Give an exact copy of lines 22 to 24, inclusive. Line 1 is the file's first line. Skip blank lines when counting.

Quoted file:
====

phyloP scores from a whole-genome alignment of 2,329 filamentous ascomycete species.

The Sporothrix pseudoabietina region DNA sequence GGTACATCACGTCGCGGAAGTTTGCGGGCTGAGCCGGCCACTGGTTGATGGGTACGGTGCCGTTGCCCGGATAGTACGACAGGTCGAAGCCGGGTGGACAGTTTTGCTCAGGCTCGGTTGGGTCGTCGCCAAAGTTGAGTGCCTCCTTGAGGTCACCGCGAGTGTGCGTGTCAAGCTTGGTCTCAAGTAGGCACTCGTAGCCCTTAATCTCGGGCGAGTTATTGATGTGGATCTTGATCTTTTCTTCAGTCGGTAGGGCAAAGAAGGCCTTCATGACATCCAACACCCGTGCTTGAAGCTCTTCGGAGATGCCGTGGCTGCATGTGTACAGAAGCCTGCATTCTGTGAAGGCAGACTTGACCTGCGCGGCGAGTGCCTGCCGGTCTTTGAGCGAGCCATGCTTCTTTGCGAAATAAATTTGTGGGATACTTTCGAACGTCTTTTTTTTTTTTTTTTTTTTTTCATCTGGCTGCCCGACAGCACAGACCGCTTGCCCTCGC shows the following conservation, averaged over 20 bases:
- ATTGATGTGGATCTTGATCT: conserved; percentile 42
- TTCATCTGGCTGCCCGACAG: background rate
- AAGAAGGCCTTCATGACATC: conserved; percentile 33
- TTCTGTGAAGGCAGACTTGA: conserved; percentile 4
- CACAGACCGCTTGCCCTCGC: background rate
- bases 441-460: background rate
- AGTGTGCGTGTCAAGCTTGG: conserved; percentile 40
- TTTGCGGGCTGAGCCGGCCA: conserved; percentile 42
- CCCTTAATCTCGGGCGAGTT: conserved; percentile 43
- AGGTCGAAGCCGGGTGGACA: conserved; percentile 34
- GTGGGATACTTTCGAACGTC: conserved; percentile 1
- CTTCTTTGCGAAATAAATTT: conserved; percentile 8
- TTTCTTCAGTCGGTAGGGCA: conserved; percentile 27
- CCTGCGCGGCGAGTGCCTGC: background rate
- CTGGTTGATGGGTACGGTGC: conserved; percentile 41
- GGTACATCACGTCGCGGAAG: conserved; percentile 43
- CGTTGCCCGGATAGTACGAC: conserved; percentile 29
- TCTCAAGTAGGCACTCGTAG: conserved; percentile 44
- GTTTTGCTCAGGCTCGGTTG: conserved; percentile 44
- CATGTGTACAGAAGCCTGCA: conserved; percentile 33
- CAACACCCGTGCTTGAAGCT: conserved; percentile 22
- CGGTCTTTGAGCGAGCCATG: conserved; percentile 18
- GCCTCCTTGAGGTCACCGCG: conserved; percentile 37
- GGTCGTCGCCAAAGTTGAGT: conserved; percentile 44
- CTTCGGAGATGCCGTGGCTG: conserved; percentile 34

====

- CATGTGTACAGAAGCCTGCA: conserved; percentile 33
- CAACACCCGTGCTTGAAGCT: conserved; percentile 22
- CGGTCTTTGAGCGAGCCATG: conserved; percentile 18